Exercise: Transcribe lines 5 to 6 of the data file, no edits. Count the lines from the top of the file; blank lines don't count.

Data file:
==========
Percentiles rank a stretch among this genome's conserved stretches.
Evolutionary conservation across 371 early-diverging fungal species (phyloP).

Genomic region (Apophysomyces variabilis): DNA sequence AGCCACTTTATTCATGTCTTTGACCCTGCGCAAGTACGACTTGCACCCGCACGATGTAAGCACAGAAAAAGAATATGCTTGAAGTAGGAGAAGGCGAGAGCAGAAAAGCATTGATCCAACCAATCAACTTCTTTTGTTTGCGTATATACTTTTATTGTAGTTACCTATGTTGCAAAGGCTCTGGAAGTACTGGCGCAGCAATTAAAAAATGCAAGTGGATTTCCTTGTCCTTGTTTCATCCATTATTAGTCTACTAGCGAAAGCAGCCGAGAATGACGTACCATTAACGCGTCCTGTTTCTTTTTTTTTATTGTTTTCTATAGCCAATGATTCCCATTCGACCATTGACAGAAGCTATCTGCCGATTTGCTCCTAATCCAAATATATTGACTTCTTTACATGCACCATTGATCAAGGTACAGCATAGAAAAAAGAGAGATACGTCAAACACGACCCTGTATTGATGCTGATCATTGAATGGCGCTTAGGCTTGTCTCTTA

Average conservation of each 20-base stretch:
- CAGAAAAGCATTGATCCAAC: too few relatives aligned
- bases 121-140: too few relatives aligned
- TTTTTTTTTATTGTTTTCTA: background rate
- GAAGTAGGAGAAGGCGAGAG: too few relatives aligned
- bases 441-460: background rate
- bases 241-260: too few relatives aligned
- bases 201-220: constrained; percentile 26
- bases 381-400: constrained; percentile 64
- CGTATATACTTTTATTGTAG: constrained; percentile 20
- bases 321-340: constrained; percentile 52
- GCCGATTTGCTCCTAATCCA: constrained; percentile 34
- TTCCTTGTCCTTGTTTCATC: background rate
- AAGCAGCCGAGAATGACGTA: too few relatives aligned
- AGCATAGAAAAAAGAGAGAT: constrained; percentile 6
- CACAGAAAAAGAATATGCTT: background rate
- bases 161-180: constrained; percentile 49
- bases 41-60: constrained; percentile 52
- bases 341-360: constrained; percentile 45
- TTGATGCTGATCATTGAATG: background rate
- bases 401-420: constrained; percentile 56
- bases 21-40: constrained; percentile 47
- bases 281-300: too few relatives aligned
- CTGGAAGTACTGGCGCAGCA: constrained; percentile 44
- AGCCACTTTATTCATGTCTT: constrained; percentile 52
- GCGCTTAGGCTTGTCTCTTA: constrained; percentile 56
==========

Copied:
- CAGAAAAGCATTGATCCAAC: too few relatives aligned
- bases 121-140: too few relatives aligned